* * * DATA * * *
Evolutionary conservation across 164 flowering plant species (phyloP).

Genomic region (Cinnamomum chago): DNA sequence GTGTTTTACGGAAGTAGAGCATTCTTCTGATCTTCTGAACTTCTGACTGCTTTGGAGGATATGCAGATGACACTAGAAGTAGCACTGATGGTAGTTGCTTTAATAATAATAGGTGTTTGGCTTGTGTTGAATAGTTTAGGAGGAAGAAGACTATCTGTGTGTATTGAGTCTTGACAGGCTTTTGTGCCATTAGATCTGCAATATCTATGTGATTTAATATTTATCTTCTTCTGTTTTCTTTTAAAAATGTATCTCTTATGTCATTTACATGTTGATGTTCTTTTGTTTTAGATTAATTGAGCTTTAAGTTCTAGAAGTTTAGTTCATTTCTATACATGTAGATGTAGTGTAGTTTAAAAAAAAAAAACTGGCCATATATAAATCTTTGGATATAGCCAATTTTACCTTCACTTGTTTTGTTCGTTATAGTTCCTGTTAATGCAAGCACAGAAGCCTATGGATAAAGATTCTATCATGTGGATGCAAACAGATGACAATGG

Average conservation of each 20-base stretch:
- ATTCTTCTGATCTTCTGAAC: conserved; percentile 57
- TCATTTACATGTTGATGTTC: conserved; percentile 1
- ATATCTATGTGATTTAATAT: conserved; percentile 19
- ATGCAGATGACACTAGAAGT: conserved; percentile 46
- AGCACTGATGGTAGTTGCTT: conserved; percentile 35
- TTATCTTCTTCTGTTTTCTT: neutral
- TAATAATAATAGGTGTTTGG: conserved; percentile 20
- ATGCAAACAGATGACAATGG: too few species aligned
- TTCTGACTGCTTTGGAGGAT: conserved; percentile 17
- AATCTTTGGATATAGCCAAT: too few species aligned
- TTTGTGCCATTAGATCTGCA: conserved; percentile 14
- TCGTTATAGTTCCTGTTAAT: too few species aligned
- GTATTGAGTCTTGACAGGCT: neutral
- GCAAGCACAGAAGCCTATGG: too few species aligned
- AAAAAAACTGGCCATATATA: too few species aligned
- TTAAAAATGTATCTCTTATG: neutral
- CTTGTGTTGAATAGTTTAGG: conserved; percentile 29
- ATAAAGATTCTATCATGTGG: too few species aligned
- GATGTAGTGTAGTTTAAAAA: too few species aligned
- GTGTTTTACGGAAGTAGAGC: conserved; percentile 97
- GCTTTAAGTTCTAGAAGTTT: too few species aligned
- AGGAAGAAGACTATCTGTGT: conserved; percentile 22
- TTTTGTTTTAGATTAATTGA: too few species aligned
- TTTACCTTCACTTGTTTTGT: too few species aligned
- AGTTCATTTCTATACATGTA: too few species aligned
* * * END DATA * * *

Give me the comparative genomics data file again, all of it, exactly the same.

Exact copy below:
Evolutionary conservation across 164 flowering plant species (phyloP).

Genomic region (Cinnamomum chago): DNA sequence GTGTTTTACGGAAGTAGAGCATTCTTCTGATCTTCTGAACTTCTGACTGCTTTGGAGGATATGCAGATGACACTAGAAGTAGCACTGATGGTAGTTGCTTTAATAATAATAGGTGTTTGGCTTGTGTTGAATAGTTTAGGAGGAAGAAGACTATCTGTGTGTATTGAGTCTTGACAGGCTTTTGTGCCATTAGATCTGCAATATCTATGTGATTTAATATTTATCTTCTTCTGTTTTCTTTTAAAAATGTATCTCTTATGTCATTTACATGTTGATGTTCTTTTGTTTTAGATTAATTGAGCTTTAAGTTCTAGAAGTTTAGTTCATTTCTATACATGTAGATGTAGTGTAGTTTAAAAAAAAAAAACTGGCCATATATAAATCTTTGGATATAGCCAATTTTACCTTCACTTGTTTTGTTCGTTATAGTTCCTGTTAATGCAAGCACAGAAGCCTATGGATAAAGATTCTATCATGTGGATGCAAACAGATGACAATGG

Average conservation of each 20-base stretch:
- ATTCTTCTGATCTTCTGAAC: conserved; percentile 57
- TCATTTACATGTTGATGTTC: conserved; percentile 1
- ATATCTATGTGATTTAATAT: conserved; percentile 19
- ATGCAGATGACACTAGAAGT: conserved; percentile 46
- AGCACTGATGGTAGTTGCTT: conserved; percentile 35
- TTATCTTCTTCTGTTTTCTT: neutral
- TAATAATAATAGGTGTTTGG: conserved; percentile 20
- ATGCAAACAGATGACAATGG: too few species aligned
- TTCTGACTGCTTTGGAGGAT: conserved; percentile 17
- AATCTTTGGATATAGCCAAT: too few species aligned
- TTTGTGCCATTAGATCTGCA: conserved; percentile 14
- TCGTTATAGTTCCTGTTAAT: too few species aligned
- GTATTGAGTCTTGACAGGCT: neutral
- GCAAGCACAGAAGCCTATGG: too few species aligned
- AAAAAAACTGGCCATATATA: too few species aligned
- TTAAAAATGTATCTCTTATG: neutral
- CTTGTGTTGAATAGTTTAGG: conserved; percentile 29
- ATAAAGATTCTATCATGTGG: too few species aligned
- GATGTAGTGTAGTTTAAAAA: too few species aligned
- GTGTTTTACGGAAGTAGAGC: conserved; percentile 97
- GCTTTAAGTTCTAGAAGTTT: too few species aligned
- AGGAAGAAGACTATCTGTGT: conserved; percentile 22
- TTTTGTTTTAGATTAATTGA: too few species aligned
- TTTACCTTCACTTGTTTTGT: too few species aligned
- AGTTCATTTCTATACATGTA: too few species aligned